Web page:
Naturally, I respect the right of others to believe as they choose.  I do not support their “right” to inflict their religious views on me.  My religion is the only one I’ve been able to discover that respects and empowers women.

    Blessed be.

  2. bill d

    from the Southern Hemisphere if he will switch Christmas to Summer and Easter to Fall?

    He better not mess with Thanksgiving or the 4th of July though.

  3. slksfca

    You had me fooled until

    I’ll have to work on my revulsion to the aesthetics of torture and execution, so that I can feel love when gazing upon a crucifix, and cultivate a revulsion to the idea of men penetrating one another sexually, which never seemed more or less weird than the penetrative sex I have enjoyed with women.

    …which didn’t quite ring sincere. Then I saw your p.s. :-)

  4. Nurse Kelley

    Pope Francis, then Cardinal Bergoglio, allegedly said this in a speech against Argentina presidential candidate Cristina Kirchner in 2007:

    Women are naturally unfit for public office. Both the natural order and facts show us that the political being par excellence is male; the Scripture shows us that woman has always been the helper of man who thinks and does but nothing more.

  5. He might emphasize aiding the impoverished more than his predecessors. But, his stances on gay rights and women and traditionally held catholic teachings is very unyielding.

    Pretty certain I won’t be drawn back by that.

  6. DeniseVelez

    Catholic liberation theology movement in Latin America and the Caribbean (which Francis is/was not a part of)

    As an anthropologist I can’t help having an interest in ritual and symbolism (the pagan roots of much of Catholic  imagery and traditions are a favored personal study)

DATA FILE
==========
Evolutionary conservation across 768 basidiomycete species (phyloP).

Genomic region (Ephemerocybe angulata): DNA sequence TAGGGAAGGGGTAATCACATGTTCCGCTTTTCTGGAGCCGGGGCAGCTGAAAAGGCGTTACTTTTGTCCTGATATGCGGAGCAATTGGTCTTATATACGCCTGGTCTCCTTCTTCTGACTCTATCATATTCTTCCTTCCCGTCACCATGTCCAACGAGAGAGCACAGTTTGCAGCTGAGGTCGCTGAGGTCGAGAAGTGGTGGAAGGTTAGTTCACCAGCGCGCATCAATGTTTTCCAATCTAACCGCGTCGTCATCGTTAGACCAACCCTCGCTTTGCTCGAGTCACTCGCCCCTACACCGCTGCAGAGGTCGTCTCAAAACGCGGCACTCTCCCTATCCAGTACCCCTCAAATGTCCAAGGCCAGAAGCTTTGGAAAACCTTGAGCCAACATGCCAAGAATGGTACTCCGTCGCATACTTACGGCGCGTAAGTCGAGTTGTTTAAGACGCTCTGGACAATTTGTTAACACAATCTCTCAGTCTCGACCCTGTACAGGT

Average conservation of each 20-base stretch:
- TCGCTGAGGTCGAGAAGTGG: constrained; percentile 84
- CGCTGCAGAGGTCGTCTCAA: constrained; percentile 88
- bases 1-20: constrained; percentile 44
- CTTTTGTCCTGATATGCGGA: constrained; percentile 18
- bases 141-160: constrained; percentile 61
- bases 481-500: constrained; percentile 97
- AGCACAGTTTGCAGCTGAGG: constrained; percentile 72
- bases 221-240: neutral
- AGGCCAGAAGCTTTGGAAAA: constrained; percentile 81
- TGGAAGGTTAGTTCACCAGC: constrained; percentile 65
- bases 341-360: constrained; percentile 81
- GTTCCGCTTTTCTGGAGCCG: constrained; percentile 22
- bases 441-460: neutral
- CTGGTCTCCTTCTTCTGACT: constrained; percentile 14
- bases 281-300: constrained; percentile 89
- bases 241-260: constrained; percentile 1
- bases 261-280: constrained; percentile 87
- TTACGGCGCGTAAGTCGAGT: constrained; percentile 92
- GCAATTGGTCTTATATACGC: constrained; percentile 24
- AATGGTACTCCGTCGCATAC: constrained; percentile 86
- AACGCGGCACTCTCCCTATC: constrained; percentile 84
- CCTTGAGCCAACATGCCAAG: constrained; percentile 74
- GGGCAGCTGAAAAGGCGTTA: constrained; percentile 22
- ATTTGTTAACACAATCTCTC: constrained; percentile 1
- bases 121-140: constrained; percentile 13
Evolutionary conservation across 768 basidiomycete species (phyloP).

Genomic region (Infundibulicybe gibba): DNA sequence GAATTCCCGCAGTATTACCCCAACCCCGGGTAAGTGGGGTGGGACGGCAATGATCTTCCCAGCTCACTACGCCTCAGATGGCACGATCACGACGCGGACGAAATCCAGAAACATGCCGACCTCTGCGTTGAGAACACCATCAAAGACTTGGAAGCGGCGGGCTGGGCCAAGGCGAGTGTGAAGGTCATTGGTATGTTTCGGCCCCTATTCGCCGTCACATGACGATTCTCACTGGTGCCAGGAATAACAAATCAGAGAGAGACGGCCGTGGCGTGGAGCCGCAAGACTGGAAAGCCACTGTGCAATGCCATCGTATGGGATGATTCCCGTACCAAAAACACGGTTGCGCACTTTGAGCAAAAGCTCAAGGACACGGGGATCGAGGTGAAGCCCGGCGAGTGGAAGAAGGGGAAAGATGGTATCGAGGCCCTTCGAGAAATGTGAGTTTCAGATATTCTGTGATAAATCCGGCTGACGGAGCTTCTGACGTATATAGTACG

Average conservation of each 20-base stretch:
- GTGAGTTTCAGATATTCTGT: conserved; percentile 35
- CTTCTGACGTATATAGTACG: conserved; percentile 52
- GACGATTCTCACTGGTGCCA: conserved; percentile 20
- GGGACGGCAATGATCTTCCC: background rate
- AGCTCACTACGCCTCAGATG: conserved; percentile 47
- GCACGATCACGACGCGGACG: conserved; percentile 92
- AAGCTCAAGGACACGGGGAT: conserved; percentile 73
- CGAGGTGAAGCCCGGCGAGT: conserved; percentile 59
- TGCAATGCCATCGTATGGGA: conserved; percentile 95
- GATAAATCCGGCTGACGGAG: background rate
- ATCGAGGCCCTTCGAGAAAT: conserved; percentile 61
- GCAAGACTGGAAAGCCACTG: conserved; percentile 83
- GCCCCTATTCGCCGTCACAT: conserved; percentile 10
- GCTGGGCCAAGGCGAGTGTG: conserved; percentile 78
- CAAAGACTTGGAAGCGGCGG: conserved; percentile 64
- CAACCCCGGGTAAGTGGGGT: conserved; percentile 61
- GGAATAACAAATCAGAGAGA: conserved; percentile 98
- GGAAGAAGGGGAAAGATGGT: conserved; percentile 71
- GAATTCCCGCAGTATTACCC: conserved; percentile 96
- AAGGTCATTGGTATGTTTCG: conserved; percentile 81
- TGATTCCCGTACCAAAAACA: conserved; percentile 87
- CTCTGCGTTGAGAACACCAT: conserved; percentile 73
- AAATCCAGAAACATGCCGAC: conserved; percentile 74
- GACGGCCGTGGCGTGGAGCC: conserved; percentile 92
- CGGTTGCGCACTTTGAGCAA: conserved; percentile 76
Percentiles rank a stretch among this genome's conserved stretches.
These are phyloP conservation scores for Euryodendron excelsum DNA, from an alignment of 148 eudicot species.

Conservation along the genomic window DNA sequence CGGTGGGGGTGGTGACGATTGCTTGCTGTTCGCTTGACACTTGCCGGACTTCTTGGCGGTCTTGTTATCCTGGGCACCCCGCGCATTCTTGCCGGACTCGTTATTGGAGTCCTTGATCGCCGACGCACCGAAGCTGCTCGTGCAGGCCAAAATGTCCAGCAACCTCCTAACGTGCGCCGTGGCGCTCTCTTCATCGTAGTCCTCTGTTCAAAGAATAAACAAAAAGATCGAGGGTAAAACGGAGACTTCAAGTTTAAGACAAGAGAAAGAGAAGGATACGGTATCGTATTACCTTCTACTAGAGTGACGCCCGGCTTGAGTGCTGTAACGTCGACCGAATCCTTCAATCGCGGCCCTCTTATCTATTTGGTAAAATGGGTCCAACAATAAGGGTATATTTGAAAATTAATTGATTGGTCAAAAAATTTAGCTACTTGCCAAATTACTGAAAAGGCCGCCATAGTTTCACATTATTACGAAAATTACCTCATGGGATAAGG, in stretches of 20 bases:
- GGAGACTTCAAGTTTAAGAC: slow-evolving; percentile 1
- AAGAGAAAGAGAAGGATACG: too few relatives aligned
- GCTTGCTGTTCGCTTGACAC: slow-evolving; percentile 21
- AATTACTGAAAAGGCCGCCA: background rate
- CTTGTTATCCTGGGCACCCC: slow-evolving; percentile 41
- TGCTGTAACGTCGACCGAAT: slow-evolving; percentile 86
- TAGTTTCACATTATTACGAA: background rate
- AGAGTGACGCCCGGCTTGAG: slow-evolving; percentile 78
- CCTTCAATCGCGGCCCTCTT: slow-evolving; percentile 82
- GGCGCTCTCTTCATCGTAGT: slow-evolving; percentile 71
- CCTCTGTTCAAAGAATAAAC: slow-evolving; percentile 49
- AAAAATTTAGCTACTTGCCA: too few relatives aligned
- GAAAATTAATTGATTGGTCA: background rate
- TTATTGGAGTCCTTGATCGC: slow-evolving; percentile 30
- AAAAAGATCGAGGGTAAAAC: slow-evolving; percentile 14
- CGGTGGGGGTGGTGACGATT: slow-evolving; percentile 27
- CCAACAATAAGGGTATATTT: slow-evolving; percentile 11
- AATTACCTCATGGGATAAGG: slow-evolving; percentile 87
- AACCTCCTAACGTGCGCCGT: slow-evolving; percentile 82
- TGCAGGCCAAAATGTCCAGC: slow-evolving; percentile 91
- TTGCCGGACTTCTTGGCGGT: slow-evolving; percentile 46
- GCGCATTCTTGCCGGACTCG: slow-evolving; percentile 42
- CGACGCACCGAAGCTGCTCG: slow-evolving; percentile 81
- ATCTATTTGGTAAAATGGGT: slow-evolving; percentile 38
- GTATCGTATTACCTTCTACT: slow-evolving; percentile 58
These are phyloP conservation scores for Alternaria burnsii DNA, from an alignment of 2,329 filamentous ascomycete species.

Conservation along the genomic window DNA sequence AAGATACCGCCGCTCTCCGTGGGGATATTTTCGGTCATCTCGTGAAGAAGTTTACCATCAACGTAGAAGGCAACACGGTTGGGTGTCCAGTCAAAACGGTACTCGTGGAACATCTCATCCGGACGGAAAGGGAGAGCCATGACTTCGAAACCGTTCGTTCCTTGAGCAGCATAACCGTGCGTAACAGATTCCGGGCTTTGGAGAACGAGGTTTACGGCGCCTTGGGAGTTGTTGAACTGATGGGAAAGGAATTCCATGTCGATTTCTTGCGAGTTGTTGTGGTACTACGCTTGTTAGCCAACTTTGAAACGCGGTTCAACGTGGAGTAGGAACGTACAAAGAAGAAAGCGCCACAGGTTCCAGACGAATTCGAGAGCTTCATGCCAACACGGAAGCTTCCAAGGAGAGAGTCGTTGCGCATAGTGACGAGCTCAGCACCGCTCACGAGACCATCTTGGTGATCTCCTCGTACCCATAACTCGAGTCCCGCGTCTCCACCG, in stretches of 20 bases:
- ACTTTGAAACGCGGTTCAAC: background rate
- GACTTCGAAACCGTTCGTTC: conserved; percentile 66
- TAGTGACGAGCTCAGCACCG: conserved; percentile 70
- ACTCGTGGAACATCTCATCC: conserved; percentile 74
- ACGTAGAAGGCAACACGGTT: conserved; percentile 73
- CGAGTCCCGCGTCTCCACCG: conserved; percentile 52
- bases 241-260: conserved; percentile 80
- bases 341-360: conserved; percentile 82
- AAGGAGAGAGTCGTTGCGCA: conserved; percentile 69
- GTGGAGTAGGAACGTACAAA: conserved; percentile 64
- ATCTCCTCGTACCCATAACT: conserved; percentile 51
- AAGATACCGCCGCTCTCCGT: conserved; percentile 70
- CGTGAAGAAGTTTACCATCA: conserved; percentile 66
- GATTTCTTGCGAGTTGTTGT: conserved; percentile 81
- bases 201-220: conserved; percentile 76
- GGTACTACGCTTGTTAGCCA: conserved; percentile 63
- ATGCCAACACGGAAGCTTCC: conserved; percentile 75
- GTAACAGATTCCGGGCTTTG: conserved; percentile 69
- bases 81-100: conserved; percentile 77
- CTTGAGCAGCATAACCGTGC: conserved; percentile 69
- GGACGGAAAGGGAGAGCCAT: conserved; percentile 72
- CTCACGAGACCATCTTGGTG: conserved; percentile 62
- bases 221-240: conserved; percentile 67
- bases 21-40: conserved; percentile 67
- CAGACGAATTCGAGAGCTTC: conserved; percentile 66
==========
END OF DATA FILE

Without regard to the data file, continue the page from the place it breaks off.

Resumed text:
Having no expectations for him to make any sweeping changes to Catholic doctrine I guess I find his “vibe” (whatever that means) more bearable than Benedict’s.

    As a music lover my ear was tuned to Gregorian chants at the Cloisters in NY from an early age, and other sweeping pieces of liturgical music like the Misa Luba, from the Congo

     

    or the Ave Maria

    one of my favorite versions is from Aaron Neville  

    Your post got me to thinking about why I ignore the papacy but have worked alongside of priests and nuns – people of faith and impressive progressive politics with no problem.

    The Maryknoll Sisters of St. Dominic come to mind, as does my old friend Father David Kirk (deceased) who founded the Emmaus House shelter in East Harlem and who is best known for his Quotations from Chairman Jesus (it was a little red book)


    In 1969 David Kirk produced the book Quotations from Chairman Jesus (via Templegate Publishers), which became a revolutionary best seller after its release. The book aims to show, by compiling a wide variety of Biblical and early Christian quotations, that Jesus’ life and teachings, as well as early Christianity, were actually based upon a community-centered mindset. In the text, Kirk wrote, “Our present Christian community is not the church it ought to be… If this book has anything to say it is that the oppressed ought to come first in the Church which dares to follow Jesus Christ. If it suggests nothing more to you, let it say that money and property are meant to be common to everybody, and that he who shares power, property, and money with the poor, only returns what rightfully belongs to the poor.”

    http://en.wikipedia.org/wiki/D

    I guess I have very mixed feelings about religion (organized – when it is patriarchal) and spirituality (personal)when it is transformative and propels individuals to either expand and grow in their understanding of self – by looking inward, or to change the world to a better place acting upon that faith tradition, which is why I struggle with religion bashing much of the time, though I have never bit my tongue to critique right wing extensions of any religion.

    The RC Church has done severe damage throughout history – from the time of the Crusades, witch burnings and inquisition … and yet it has also run schools, food pantries and other needed services for the poor or distressed.  

    As I mentioned in Wee Mama’s diary, I attended a Jesuit University, and had some truly radical priestly professors.

    On Francis — I wonder how he’s going to deal with living in Vatican City?  All the pomp, pageantry and glitter seem to be the opposite of his personal preferences.

    It will be interesting to watch.